Consumer Reports magazine has dropped its coveted recommendation of the Toyota Camry family sedan, the best-selling passenger car in America, because of the car's performance in an Insurance Institute for Highway Safety crash test.
The Camry earned a rating of "Poor" in the Institute's "small overlap" crash test. Many cars have fared badly in this new test. In it, a car traveling at 40 miles per hour strikes a crash barrier with just a small part of the front bumper on the driver's side.
It's a tough test, since it concentrates impact forces into an area which is often outside metal crash-absorbing structures built into many new cars.
The Insurance Institute announced the test results for the Camry in December. Consumer Reports announced its decision to drop the recommendation in a blog post on the magazine's Web site Tuesday.
Consumer Reports had waited to implement the change until enough cars had been subject to the test.
Not every car tested performed poorly. For instance, the Honda Accord, and Ford Fusion, both direct competitors to the Camry, performed well in the test and have maintained Consumer Reports' recommendation.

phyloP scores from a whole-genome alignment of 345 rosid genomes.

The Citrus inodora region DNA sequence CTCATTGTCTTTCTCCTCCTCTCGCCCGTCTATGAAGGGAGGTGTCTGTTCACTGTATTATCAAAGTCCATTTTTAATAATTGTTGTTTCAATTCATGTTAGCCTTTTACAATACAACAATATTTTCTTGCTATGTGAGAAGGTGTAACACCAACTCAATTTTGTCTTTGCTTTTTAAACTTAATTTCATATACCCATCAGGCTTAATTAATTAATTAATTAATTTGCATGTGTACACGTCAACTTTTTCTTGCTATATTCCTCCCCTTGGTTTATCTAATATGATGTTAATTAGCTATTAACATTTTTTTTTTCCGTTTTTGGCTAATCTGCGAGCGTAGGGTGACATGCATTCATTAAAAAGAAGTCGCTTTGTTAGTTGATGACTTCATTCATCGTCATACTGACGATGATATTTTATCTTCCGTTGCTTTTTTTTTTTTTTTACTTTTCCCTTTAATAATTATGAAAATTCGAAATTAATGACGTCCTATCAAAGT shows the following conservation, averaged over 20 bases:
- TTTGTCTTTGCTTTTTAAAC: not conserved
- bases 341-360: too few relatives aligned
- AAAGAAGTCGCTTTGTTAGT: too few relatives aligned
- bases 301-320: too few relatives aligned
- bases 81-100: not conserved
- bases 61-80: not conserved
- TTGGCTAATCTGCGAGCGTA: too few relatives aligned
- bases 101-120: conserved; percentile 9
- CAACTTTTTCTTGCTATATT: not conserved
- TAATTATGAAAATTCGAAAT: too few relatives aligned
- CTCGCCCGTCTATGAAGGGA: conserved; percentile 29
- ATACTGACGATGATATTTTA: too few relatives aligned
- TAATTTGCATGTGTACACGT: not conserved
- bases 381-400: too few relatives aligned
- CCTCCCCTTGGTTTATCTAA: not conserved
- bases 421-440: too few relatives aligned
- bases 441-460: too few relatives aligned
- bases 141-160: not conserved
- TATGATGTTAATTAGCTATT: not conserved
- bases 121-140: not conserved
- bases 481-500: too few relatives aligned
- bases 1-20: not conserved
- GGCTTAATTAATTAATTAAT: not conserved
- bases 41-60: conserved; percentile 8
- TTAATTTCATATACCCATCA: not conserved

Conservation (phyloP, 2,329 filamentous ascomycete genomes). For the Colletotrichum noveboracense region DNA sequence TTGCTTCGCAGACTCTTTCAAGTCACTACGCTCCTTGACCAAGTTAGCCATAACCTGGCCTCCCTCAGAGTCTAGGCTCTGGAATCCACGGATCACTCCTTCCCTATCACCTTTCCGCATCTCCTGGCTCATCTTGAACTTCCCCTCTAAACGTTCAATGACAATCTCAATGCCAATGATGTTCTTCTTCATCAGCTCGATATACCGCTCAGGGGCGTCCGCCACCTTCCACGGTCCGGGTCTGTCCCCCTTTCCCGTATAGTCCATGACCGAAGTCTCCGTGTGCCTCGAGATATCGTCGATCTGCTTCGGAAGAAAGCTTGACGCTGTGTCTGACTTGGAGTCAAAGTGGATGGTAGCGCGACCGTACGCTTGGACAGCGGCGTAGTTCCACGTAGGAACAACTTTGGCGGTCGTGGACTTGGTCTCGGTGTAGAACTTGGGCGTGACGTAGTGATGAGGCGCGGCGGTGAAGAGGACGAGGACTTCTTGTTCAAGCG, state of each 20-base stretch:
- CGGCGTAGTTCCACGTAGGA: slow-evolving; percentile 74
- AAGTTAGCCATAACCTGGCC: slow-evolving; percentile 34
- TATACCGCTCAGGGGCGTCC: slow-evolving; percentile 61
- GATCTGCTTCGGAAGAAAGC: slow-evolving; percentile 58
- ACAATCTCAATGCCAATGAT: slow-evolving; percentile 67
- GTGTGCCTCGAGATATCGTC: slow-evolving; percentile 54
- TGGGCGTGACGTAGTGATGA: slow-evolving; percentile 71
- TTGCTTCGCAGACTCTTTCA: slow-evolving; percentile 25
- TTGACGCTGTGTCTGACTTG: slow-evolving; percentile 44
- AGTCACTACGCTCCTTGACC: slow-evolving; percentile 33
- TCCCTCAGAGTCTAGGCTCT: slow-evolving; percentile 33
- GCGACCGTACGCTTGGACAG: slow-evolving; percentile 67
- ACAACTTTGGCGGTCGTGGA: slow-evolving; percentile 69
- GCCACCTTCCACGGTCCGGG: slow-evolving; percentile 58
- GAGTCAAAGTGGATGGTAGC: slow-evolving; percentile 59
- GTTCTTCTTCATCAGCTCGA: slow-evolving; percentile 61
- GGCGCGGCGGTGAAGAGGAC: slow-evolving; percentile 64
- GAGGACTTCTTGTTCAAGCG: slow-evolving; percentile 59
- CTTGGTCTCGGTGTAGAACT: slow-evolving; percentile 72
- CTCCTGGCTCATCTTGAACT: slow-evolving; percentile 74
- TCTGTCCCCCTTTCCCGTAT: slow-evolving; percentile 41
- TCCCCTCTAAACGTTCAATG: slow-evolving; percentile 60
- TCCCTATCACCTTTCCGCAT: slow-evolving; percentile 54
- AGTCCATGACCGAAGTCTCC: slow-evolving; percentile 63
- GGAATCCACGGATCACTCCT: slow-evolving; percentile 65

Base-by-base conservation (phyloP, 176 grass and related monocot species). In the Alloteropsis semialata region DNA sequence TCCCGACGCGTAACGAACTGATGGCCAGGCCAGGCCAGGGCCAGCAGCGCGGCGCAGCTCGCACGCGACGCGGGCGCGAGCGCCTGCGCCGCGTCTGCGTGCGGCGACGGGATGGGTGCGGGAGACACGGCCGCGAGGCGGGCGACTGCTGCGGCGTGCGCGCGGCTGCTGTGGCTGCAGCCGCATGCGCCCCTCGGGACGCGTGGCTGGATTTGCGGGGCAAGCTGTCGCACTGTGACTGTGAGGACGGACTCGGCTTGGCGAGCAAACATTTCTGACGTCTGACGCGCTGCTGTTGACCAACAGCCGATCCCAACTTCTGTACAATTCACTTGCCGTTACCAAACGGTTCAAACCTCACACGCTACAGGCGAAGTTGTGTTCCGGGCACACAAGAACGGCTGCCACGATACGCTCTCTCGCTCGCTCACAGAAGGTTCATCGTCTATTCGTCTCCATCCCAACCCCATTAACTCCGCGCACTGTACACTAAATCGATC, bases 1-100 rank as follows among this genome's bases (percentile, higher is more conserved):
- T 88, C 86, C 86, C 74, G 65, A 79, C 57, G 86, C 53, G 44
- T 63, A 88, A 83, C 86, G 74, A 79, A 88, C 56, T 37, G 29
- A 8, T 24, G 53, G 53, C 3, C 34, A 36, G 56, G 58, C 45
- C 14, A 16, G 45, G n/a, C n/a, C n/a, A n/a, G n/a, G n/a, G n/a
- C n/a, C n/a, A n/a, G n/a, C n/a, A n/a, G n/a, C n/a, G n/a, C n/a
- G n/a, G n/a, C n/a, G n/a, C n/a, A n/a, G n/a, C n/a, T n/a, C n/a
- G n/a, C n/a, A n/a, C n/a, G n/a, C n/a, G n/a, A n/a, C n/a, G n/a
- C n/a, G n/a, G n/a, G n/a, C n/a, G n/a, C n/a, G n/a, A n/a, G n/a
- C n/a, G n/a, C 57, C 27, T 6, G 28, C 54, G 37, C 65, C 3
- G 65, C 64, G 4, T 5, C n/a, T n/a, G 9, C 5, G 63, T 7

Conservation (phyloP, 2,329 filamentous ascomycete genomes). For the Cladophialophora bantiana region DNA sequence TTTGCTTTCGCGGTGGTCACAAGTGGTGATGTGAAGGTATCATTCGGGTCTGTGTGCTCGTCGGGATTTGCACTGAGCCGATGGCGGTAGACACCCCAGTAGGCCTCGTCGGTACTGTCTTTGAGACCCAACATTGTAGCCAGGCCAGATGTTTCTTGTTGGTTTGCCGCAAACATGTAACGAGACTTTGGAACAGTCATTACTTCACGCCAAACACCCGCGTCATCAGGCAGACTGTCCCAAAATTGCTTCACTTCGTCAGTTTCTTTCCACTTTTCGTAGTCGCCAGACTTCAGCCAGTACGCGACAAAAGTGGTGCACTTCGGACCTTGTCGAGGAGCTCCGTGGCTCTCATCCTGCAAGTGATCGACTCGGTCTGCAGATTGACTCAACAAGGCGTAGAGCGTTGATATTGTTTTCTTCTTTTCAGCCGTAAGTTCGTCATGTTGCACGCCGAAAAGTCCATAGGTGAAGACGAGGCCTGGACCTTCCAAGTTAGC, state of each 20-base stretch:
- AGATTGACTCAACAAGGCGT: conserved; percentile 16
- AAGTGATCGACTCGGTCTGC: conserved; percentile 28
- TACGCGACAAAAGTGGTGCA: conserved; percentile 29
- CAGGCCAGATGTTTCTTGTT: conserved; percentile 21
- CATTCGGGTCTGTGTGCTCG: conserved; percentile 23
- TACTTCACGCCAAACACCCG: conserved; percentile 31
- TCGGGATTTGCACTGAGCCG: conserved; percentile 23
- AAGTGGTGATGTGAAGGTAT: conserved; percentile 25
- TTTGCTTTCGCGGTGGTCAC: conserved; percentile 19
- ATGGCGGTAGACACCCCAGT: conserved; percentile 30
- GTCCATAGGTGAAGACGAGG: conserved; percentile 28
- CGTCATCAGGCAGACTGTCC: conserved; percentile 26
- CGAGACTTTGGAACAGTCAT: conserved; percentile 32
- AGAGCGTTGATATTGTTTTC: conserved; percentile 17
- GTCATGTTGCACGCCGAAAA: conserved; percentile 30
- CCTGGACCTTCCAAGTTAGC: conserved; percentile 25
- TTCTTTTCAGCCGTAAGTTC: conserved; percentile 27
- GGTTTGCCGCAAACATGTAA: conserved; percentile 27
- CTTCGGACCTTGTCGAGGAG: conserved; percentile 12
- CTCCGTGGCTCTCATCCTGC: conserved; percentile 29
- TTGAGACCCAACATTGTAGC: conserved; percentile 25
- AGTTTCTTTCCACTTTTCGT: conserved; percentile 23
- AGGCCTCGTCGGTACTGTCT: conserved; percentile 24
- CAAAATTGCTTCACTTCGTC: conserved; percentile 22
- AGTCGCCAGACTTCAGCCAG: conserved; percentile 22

The loss of the recommendation probably won't have a huge impact on Camry sales, said Larry Dominuque, executive vice president of auto site TrueCar.com.
"The ultimate material difference for Toyota might be small," he said, noting that "manufacturers are really good at offsetting bad things with good things, like incentives."
The Insurance Institute only began implementing the new test last year but had been discussing its development with automakers beginning in 2009, Institute spokesman Russ Rader said. That allowed some automakers, such as Honda, to make engineering adjustments in new models it was developing.
"Toyota is behind the curve compared to its major competitors," Rader said.
The Camry wasn't the only car to lose the magazine's recommendation. The Toyota Prius v hybrid wagon, Toyota Rav4 SUV and Audi A4 also lost their recommendation.
Toyota spokeswoman Cindy Knight pointed out that all of those vehicles have performed well in all other Insurance Institute and NHTSA crash tests.
Audi was not immediately available for comment.
Consumer Reports has a policy of only recommending cars that get good scores in crash tests from both the Insurance Institute and the federal government's National Highway Traffic Safety Administration. These cars could regain the recommendation, Consumer Reports said, if they are re-engineered to perform better on the test.
In December, the Insurance Institute plans to test an update of the Camry that has been re-engineered for better performance in the small overlap test, Rader said.
Consumer Reports is widely regarded as being the most influential magazine among car shoppers. Consumer Reports, published by nonprofit Consumer's Union, purchases all the cars it tests and does not accept paid ads.